New York Rangers’ power play dream team a nightmare so far
The New York Rangers first power play unit of Artemi Panarin, Mika Zibanejad, Patrick Kane, Chris Kreider, and Adam Fox are a who’s who of the NHL’s best offensive players. While that’s surely the case on paper, it couldn’t be further from reality on the ice.
When this group gets out there together, it’s a passing fest with little to no meaningful shots on the man advantage. Case in point, against the Florida Panthers on Saturday, the Rangers went 0-3 and mustered just four shots. The top unit garnered three of them (Zibanejad 2, Fox 1) while playing over four minutes of the six available.
It’s just not good enough.
New York Rangers power play issues
The Rangers last power play goal came off the stick of Panarin in a 7-0 blowout of the Nashville Predators on March 19. A few days later, Gerard Gallant opted to make some changes to his power play units, putting his dream team of all-stars together.
“When [the power play] was successful earlier in the year, Mika was in his spot and Bread was coming down his off wing,” Gerard Gallant explained last week. “Special teams are huge in the playoffs. We’ve got some time to work with it, and it’s still pretty good. Overall we just want to get a fresher look and try some different units to see if they will work.”
Since that time, they’ve gone 0-9 and generated only six shots in the last three games (2-1-0). Aside from the three previously mentioned shots against the Panthers, the second power play unit has the rest (Jacob Trouba, Vladimir Tarasenko, and Vincent Trocheck tied with one each).
Simply put, that’s not going to cut it and the current configurations need a better mix of passers and shooters.
Who are the Shooters?
The problem for the Rangers first power play unit is that Mika Zibanejad is the one player willing to shoot. Chris Kreider plays in front of the net, or I would list him as someone willing to shoot as well. Recently, Kreider was voted the second best player in the NHL by his peers for his work around the crease. Of course, he’s rendered nearly useless because to a man, not a single other guy on the PP1 is willing to take a shot for a rebound or a deflection. It’s become stale and predictable.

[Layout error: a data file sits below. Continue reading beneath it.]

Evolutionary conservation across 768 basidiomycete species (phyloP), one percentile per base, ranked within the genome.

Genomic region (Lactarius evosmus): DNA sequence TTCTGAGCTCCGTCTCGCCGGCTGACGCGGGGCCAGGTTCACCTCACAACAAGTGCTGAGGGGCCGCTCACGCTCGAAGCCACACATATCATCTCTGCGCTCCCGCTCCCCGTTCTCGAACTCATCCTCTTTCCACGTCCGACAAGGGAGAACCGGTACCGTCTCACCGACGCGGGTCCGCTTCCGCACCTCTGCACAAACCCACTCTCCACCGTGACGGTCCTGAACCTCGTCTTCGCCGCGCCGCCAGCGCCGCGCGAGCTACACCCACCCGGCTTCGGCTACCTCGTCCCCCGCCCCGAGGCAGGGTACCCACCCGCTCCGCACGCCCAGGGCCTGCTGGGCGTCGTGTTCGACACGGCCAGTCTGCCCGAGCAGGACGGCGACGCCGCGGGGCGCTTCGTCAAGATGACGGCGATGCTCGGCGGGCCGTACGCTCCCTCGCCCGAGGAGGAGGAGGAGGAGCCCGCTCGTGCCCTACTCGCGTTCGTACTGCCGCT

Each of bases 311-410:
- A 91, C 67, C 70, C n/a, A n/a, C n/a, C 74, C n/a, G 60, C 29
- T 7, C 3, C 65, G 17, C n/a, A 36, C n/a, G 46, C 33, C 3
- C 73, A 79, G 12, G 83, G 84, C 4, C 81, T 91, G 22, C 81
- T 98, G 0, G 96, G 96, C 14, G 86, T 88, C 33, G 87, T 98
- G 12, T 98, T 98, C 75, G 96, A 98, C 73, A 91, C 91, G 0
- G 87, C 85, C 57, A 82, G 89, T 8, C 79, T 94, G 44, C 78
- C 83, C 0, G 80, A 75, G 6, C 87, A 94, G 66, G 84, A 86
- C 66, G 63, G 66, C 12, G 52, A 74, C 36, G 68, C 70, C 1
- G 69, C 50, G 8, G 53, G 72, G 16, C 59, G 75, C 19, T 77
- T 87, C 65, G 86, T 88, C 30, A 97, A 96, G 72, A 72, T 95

What Gallant is going to have to do is potentially bruise a star’s ego.
Vladimir Tarasenko and Vincent Trocheck both like to shoot the puck with the former having one of the heaviest shots on the team. Filip Chytil is another player that will fire from anywhere, but among the three it’s Tarasenko that makes the most sense to move up.
That likely means Artemi Panarin or Patrick Kane will have to move to the second power play unit. At this time, sending Kane to that group seems like the right switch.
This new set up could be just what the doctor ordered and would leave both Panarin and Kane in their most comfortable spots on the power play’s right wall. That would give Fox and Panarin two options in Zibanejad and Tarasenko to set up for shots on the first unit.
Meanwhile, Kane could find Trocheck in the bumper spot or set up Trouba, who loves to just grip it and rip it from the point. The amount of rebound chances for Chytil and Alexis Lafreniere to clean up should be plentiful for group two.
Bottom line, the Rangers first power play unit is going to have to start shooting more or Gallant must make the needed changes before the playoffs start. There’s only nine more games left this season to figure out this issue.